In this study, a phantom was created that would be able to simulate the human lungs to be used in LUS training. The phantom in this study will help trainees become comfortable with LUS equipment and techniques, as well as make it possible to determine the pathologic findings in practical situations. In further investigations, improvements to the phantom, such as reinforcing the details and simulating other pathologic conditions, will be explored.

Volpicelli G. .Elbarbary M. .Blaivas M. .et al International evidence-based recommendations for point-of-care lung ultrasound. Intensive Care Med. 2012;38:577-591 [PubMed]journal. [CrossRef] [PubMed]
 
See K.C. .Ong V. .Wong S.H. .et al Lung ultrasound training: curriculum implementation and learning trajectory among respiratory therapists. Intensive Care Med. 2016;42:63-71 [PubMed]journal. [CrossRef] [PubMed]
 
Rippey J. .Gawthrope I. . Creating thoracic phantoms for diagnostic and procedural ultrasound training. Australasian J Ultrasound Med. 2012;15:43-54 [PubMed]journal. [CrossRef]
 

Figures

Figure Jump LinkFigure 1 Lung ultrasonographic phantom. A, Phantom in container. B, Phantom with polyurethane dressing foam positioned at the bottom.Grahic Jump Location
Figure Jump LinkFigure 2 Six-item questionnaire using video clips obtained from the phantom administered to the raters for accuracy assessment. A, Normal lung sliding with A line. B, Limited lung sliding with lung pulse. C, Lung point of pneumothorax. D, Pulmonary edema with B lines. E, Pneumonia. F, Pleural effusion.Grahic Jump Location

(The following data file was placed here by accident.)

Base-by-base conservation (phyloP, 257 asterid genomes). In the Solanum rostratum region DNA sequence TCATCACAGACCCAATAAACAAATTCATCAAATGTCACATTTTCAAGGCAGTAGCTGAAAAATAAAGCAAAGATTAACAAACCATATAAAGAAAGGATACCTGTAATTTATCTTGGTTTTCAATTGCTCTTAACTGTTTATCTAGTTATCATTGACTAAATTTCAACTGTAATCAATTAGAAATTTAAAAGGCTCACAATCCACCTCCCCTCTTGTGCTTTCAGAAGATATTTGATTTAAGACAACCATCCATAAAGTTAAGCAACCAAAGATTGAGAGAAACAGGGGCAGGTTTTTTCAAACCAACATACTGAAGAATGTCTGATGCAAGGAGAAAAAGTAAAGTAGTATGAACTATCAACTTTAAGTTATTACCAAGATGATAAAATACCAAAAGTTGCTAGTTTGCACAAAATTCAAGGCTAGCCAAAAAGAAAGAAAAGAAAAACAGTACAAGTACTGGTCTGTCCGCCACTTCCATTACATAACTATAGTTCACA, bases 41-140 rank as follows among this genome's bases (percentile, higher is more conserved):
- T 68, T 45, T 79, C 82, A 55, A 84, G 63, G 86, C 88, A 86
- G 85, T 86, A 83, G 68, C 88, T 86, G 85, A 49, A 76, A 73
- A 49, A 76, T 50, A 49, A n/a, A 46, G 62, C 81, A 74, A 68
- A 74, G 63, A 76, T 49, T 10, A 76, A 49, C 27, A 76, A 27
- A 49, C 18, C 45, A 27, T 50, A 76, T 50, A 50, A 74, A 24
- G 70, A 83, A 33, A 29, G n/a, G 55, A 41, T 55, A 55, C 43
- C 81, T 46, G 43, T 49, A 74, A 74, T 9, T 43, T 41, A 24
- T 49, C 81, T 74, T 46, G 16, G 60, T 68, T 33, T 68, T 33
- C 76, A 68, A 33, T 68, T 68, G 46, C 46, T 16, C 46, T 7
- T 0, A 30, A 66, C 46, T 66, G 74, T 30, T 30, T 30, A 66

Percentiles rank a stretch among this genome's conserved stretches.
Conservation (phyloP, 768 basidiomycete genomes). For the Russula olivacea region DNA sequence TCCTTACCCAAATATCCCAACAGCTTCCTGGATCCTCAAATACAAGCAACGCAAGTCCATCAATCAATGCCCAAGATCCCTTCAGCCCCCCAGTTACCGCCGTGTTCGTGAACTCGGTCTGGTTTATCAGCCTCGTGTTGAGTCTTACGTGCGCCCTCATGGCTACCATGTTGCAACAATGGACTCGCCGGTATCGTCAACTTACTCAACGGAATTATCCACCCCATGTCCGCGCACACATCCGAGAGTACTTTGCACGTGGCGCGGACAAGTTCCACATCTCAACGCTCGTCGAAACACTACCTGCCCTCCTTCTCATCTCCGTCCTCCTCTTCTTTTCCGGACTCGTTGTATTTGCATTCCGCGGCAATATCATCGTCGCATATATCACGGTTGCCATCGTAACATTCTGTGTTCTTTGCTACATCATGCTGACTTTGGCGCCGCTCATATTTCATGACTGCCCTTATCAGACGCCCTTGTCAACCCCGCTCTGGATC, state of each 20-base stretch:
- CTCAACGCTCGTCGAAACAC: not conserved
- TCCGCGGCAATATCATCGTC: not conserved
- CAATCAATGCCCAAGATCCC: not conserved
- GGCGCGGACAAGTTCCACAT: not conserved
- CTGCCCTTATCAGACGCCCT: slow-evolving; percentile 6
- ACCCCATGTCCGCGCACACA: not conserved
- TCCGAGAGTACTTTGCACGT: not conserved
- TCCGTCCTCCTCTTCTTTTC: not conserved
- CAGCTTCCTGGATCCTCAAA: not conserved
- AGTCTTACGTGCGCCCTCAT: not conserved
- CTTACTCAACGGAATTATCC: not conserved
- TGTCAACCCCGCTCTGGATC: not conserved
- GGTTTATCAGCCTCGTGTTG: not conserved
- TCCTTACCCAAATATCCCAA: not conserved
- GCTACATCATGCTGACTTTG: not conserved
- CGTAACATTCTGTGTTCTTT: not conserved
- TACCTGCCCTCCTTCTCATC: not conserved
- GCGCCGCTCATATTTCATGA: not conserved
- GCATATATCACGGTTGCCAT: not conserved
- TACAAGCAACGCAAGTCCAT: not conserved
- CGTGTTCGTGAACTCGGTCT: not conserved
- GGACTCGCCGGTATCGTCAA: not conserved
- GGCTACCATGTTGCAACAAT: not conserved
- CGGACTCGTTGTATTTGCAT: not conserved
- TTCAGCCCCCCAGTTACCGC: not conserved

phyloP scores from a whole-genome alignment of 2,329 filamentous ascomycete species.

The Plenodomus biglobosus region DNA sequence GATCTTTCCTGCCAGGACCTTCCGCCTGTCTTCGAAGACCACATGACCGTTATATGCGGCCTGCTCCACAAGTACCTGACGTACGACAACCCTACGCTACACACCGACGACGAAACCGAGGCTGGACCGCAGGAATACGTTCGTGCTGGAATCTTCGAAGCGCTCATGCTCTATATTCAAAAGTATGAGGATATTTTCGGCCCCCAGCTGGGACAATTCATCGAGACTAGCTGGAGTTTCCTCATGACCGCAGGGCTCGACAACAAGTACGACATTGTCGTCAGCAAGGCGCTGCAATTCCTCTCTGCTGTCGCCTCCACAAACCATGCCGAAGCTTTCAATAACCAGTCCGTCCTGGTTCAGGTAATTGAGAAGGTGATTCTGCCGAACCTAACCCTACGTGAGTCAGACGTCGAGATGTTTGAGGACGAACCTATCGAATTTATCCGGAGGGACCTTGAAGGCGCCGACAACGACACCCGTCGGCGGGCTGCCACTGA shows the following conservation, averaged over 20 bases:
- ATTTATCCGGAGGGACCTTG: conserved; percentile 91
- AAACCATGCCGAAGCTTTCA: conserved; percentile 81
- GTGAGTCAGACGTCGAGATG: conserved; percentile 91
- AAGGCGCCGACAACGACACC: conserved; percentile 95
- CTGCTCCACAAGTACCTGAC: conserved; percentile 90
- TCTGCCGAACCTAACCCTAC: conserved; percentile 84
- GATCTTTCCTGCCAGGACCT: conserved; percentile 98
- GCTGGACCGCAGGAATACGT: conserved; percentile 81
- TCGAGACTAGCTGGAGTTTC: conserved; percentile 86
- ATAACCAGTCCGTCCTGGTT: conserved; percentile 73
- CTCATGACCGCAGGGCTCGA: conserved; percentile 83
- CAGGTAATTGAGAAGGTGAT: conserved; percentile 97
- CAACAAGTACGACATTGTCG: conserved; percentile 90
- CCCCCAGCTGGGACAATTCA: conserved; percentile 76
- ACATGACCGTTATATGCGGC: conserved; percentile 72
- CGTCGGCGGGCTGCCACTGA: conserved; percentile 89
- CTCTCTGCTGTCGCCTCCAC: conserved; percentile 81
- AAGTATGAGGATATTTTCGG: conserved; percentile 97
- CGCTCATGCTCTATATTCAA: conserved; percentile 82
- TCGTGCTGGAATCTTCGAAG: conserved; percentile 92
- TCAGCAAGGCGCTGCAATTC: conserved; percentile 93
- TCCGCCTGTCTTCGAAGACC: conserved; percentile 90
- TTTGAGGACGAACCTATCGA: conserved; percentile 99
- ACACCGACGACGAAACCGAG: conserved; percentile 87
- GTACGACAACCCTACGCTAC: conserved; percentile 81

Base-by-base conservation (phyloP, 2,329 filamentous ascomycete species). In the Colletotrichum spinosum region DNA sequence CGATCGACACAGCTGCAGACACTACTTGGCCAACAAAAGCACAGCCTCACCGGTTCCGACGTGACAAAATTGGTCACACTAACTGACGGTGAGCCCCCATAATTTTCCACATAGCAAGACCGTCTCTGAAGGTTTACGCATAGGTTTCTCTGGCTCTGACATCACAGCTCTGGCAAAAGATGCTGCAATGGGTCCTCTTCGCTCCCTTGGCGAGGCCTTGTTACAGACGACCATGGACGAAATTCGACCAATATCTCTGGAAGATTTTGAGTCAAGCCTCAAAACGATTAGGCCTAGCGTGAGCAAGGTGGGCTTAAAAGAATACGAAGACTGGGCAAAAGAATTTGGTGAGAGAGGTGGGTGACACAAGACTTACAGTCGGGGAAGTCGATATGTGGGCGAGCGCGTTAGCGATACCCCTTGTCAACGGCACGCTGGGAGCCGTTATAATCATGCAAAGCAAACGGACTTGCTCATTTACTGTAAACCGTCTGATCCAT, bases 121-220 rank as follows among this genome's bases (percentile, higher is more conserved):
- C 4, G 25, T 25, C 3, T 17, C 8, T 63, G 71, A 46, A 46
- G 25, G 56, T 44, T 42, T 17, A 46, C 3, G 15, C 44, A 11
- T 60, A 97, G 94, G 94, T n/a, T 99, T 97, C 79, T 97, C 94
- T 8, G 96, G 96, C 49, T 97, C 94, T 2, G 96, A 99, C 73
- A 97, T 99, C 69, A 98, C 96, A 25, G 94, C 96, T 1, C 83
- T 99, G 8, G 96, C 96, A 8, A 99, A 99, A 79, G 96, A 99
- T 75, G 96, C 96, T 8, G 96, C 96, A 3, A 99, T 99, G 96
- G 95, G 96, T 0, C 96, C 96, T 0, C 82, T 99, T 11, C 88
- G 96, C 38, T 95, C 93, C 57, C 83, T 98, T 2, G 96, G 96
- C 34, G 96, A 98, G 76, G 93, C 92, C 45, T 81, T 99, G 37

Tables

Table Graphic Jump Location
Table 1 Test Questions Administered to the Raters

References

Volpicelli G. .Elbarbary M. .Blaivas M. .et al International evidence-based recommendations for point-of-care lung ultrasound. Intensive Care Med. 2012;38:577-591 [PubMed]journal. [CrossRef] [PubMed]
 
See K.C. .Ong V. .Wong S.H. .et al Lung ultrasound training: curriculum implementation and learning trajectory among respiratory therapists. Intensive Care Med. 2016;42:63-71 [PubMed]journal. [CrossRef] [PubMed]
 
Rippey J. .Gawthrope I. . Creating thoracic phantoms for diagnostic and procedural ultrasound training. Australasian J Ultrasound Med. 2012;15:43-54 [PubMed]journal. [CrossRef]